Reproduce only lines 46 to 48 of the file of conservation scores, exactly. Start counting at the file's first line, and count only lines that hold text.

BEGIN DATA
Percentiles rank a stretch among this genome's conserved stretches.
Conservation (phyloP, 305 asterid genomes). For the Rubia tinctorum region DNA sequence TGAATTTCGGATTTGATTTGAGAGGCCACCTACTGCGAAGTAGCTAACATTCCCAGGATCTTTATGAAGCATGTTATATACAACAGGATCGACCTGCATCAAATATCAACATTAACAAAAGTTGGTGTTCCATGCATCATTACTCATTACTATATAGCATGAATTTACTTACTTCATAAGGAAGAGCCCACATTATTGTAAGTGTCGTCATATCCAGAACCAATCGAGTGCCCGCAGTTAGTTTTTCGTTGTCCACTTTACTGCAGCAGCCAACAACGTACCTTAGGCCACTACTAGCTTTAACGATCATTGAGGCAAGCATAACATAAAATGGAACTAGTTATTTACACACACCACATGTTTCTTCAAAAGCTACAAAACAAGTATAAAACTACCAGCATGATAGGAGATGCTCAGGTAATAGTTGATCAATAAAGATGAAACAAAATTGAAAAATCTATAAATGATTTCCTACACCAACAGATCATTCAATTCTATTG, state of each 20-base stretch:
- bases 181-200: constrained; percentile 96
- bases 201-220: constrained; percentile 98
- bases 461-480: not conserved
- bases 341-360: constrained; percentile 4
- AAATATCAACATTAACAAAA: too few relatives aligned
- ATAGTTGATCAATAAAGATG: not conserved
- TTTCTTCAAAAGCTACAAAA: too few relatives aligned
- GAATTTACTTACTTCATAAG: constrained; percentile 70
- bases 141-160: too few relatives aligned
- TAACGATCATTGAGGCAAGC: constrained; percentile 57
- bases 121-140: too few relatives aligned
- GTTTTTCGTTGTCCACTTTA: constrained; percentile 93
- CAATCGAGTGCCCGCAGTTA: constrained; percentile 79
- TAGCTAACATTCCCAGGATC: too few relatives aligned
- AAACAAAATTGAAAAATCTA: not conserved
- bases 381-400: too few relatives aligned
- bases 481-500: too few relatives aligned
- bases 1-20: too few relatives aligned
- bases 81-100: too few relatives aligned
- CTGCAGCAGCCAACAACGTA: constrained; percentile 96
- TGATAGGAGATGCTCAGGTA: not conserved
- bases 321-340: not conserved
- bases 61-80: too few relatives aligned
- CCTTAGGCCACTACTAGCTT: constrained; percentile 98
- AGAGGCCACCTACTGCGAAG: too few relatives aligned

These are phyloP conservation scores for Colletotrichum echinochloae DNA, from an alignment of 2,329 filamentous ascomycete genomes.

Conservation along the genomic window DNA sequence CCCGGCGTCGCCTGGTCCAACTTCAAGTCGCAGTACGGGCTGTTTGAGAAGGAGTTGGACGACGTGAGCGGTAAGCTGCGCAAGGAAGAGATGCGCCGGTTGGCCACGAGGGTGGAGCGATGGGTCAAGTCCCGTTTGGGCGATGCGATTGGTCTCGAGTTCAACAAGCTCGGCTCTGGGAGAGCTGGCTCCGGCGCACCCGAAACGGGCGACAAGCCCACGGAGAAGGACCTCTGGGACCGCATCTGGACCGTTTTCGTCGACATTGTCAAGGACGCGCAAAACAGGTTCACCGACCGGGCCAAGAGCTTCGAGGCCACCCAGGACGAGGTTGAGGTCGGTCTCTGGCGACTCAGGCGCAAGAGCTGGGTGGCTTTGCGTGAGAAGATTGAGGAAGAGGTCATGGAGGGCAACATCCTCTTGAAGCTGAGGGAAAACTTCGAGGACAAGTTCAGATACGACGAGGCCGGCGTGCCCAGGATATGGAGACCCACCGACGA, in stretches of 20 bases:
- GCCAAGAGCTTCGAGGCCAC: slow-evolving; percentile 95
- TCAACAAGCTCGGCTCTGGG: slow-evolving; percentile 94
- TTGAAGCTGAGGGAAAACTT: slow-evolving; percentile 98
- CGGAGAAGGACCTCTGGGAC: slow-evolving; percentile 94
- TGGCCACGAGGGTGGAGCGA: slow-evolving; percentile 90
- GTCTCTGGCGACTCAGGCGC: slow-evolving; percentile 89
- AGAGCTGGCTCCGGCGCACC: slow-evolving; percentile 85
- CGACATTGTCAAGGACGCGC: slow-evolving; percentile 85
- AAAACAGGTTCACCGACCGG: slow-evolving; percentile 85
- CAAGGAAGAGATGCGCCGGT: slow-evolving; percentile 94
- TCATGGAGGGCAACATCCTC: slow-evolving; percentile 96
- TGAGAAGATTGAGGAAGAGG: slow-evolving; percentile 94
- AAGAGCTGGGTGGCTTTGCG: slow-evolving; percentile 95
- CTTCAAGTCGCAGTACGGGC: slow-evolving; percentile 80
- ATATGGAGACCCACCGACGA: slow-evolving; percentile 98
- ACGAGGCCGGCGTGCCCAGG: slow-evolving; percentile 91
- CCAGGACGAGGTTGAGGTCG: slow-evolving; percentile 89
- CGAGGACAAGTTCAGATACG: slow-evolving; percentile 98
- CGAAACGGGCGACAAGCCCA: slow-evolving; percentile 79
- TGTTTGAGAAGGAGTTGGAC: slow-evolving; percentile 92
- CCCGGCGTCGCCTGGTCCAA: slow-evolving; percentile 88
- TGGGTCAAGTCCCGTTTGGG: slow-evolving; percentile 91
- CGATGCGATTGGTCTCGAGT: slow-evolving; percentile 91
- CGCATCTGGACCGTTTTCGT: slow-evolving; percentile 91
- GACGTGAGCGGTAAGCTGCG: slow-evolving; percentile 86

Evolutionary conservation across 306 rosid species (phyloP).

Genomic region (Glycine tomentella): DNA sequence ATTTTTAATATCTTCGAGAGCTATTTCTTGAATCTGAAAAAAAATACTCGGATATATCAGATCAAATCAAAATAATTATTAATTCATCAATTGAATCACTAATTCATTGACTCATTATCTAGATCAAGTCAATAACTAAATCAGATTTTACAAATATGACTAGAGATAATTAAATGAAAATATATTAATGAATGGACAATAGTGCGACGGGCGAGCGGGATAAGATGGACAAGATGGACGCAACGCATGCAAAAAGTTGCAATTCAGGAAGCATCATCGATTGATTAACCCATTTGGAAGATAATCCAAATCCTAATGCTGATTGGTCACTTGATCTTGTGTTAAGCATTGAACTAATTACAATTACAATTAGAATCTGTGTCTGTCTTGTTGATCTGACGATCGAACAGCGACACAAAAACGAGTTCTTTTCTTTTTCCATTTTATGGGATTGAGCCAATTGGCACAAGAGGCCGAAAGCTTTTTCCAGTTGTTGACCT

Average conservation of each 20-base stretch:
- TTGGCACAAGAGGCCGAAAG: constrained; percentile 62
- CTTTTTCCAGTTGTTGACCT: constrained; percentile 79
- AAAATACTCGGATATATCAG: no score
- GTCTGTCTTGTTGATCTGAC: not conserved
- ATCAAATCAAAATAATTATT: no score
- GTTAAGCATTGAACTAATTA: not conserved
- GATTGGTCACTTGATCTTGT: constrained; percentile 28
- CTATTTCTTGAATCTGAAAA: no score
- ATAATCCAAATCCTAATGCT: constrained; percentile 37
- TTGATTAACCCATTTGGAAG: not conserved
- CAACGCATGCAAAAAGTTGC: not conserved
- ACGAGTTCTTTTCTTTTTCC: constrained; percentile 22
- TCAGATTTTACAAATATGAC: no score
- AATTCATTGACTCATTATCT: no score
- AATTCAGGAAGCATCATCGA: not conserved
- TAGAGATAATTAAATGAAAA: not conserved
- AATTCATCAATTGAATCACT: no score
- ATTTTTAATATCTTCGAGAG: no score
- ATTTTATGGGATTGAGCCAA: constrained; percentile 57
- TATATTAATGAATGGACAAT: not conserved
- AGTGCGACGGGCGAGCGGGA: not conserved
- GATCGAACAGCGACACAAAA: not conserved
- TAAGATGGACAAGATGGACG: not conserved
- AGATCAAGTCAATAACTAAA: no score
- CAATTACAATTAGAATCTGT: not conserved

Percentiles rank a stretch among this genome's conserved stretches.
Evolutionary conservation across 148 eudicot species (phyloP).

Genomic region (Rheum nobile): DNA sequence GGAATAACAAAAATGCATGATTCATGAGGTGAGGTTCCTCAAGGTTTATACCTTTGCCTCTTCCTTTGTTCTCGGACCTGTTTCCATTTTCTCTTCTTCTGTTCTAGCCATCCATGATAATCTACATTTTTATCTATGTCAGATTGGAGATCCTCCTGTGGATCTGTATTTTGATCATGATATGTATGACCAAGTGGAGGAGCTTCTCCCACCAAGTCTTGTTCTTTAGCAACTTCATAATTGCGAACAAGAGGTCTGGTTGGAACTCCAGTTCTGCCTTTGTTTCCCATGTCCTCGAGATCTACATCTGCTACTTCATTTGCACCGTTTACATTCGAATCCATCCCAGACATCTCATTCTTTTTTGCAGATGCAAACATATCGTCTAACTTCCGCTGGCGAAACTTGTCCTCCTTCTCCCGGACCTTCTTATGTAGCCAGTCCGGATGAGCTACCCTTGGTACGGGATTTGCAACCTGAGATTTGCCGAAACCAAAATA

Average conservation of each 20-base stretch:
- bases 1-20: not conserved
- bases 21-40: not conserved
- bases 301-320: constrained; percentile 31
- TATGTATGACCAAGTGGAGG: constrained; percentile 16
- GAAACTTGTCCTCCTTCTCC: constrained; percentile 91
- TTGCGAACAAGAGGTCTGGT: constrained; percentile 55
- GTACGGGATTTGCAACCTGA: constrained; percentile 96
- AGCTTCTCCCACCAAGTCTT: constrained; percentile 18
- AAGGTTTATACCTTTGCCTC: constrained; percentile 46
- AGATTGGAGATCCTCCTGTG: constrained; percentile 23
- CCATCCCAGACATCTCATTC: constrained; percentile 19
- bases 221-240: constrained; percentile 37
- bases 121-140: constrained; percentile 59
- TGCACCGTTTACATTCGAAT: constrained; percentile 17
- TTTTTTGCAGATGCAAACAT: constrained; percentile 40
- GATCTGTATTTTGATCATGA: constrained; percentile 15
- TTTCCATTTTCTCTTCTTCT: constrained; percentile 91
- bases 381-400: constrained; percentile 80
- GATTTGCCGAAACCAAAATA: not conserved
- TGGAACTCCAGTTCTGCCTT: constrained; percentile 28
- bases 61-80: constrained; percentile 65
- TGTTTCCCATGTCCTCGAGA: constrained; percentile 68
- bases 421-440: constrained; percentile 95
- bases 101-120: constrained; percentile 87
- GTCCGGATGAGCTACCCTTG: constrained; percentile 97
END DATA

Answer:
- CCAGGACGAGGTTGAGGTCG: slow-evolving; percentile 89
- CGAGGACAAGTTCAGATACG: slow-evolving; percentile 98
- CGAAACGGGCGACAAGCCCA: slow-evolving; percentile 79